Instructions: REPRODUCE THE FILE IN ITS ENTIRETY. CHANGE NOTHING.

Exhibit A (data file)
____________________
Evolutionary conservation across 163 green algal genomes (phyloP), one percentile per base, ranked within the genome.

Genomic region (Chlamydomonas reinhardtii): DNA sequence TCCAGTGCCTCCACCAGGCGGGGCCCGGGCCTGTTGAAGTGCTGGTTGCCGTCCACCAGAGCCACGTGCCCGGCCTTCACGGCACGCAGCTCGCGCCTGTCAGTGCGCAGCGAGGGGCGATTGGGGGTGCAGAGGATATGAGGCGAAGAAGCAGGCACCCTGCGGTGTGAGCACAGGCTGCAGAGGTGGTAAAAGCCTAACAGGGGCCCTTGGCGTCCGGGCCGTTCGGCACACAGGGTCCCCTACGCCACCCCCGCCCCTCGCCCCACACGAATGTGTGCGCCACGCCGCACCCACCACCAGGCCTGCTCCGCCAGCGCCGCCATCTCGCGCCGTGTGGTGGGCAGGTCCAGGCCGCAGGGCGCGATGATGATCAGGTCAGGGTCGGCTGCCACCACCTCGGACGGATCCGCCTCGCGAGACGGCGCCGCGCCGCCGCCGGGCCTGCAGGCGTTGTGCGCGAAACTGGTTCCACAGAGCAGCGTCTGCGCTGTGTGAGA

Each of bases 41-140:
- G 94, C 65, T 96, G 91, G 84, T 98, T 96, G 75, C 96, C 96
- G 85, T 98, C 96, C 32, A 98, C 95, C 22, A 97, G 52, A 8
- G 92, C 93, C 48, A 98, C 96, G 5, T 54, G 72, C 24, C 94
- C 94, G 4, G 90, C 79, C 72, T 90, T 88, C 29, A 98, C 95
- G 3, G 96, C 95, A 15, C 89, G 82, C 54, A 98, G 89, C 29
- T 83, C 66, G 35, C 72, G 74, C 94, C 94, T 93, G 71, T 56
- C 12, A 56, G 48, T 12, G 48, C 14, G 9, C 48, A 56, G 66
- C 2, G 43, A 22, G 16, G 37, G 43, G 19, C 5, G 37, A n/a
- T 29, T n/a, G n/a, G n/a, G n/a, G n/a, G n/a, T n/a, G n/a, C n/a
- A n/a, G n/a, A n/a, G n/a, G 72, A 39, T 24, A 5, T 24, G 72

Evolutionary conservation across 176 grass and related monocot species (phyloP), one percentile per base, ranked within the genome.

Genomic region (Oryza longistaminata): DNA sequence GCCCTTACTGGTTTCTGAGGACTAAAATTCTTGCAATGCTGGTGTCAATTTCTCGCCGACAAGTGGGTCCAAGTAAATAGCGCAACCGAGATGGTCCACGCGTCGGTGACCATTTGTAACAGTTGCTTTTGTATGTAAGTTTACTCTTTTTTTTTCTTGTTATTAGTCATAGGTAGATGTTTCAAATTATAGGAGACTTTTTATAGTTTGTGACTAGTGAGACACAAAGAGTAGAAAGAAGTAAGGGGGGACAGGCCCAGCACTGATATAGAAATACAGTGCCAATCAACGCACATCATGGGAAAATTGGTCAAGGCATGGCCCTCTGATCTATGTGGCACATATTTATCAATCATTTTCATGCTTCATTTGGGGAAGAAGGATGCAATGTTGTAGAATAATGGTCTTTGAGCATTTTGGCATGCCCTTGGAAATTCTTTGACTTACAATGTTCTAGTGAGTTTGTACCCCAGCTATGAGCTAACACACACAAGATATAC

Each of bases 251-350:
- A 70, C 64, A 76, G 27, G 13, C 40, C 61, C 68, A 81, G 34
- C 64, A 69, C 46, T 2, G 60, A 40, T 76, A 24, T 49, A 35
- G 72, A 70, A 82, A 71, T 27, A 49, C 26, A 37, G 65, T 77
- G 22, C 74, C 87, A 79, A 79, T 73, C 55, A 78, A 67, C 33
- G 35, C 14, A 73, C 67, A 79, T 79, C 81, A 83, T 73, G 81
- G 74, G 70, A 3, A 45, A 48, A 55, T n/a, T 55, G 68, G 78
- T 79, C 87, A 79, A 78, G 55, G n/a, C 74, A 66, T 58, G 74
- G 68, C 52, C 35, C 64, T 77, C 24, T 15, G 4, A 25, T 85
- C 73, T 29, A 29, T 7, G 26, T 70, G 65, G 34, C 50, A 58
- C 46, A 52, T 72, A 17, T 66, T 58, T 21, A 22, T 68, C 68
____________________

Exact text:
Evolutionary conservation across 163 green algal genomes (phyloP), one percentile per base, ranked within the genome.

Genomic region (Chlamydomonas reinhardtii): DNA sequence TCCAGTGCCTCCACCAGGCGGGGCCCGGGCCTGTTGAAGTGCTGGTTGCCGTCCACCAGAGCCACGTGCCCGGCCTTCACGGCACGCAGCTCGCGCCTGTCAGTGCGCAGCGAGGGGCGATTGGGGGTGCAGAGGATATGAGGCGAAGAAGCAGGCACCCTGCGGTGTGAGCACAGGCTGCAGAGGTGGTAAAAGCCTAACAGGGGCCCTTGGCGTCCGGGCCGTTCGGCACACAGGGTCCCCTACGCCACCCCCGCCCCTCGCCCCACACGAATGTGTGCGCCACGCCGCACCCACCACCAGGCCTGCTCCGCCAGCGCCGCCATCTCGCGCCGTGTGGTGGGCAGGTCCAGGCCGCAGGGCGCGATGATGATCAGGTCAGGGTCGGCTGCCACCACCTCGGACGGATCCGCCTCGCGAGACGGCGCCGCGCCGCCGCCGGGCCTGCAGGCGTTGTGCGCGAAACTGGTTCCACAGAGCAGCGTCTGCGCTGTGTGAGA

Each of bases 41-140:
- G 94, C 65, T 96, G 91, G 84, T 98, T 96, G 75, C 96, C 96
- G 85, T 98, C 96, C 32, A 98, C 95, C 22, A 97, G 52, A 8
- G 92, C 93, C 48, A 98, C 96, G 5, T 54, G 72, C 24, C 94
- C 94, G 4, G 90, C 79, C 72, T 90, T 88, C 29, A 98, C 95
- G 3, G 96, C 95, A 15, C 89, G 82, C 54, A 98, G 89, C 29
- T 83, C 66, G 35, C 72, G 74, C 94, C 94, T 93, G 71, T 56
- C 12, A 56, G 48, T 12, G 48, C 14, G 9, C 48, A 56, G 66
- C 2, G 43, A 22, G 16, G 37, G 43, G 19, C 5, G 37, A n/a
- T 29, T n/a, G n/a, G n/a, G n/a, G n/a, G n/a, T n/a, G n/a, C n/a
- A n/a, G n/a, A n/a, G n/a, G 72, A 39, T 24, A 5, T 24, G 72

Evolutionary conservation across 176 grass and related monocot species (phyloP), one percentile per base, ranked within the genome.

Genomic region (Oryza longistaminata): DNA sequence GCCCTTACTGGTTTCTGAGGACTAAAATTCTTGCAATGCTGGTGTCAATTTCTCGCCGACAAGTGGGTCCAAGTAAATAGCGCAACCGAGATGGTCCACGCGTCGGTGACCATTTGTAACAGTTGCTTTTGTATGTAAGTTTACTCTTTTTTTTTCTTGTTATTAGTCATAGGTAGATGTTTCAAATTATAGGAGACTTTTTATAGTTTGTGACTAGTGAGACACAAAGAGTAGAAAGAAGTAAGGGGGGACAGGCCCAGCACTGATATAGAAATACAGTGCCAATCAACGCACATCATGGGAAAATTGGTCAAGGCATGGCCCTCTGATCTATGTGGCACATATTTATCAATCATTTTCATGCTTCATTTGGGGAAGAAGGATGCAATGTTGTAGAATAATGGTCTTTGAGCATTTTGGCATGCCCTTGGAAATTCTTTGACTTACAATGTTCTAGTGAGTTTGTACCCCAGCTATGAGCTAACACACACAAGATATAC

Each of bases 251-350:
- A 70, C 64, A 76, G 27, G 13, C 40, C 61, C 68, A 81, G 34
- C 64, A 69, C 46, T 2, G 60, A 40, T 76, A 24, T 49, A 35
- G 72, A 70, A 82, A 71, T 27, A 49, C 26, A 37, G 65, T 77
- G 22, C 74, C 87, A 79, A 79, T 73, C 55, A 78, A 67, C 33
- G 35, C 14, A 73, C 67, A 79, T 79, C 81, A 83, T 73, G 81
- G 74, G 70, A 3, A 45, A 48, A 55, T n/a, T 55, G 68, G 78
- T 79, C 87, A 79, A 78, G 55, G n/a, C 74, A 66, T 58, G 74
- G 68, C 52, C 35, C 64, T 77, C 24, T 15, G 4, A 25, T 85
- C 73, T 29, A 29, T 7, G 26, T 70, G 65, G 34, C 50, A 58
- C 46, A 52, T 72, A 17, T 66, T 58, T 21, A 22, T 68, C 68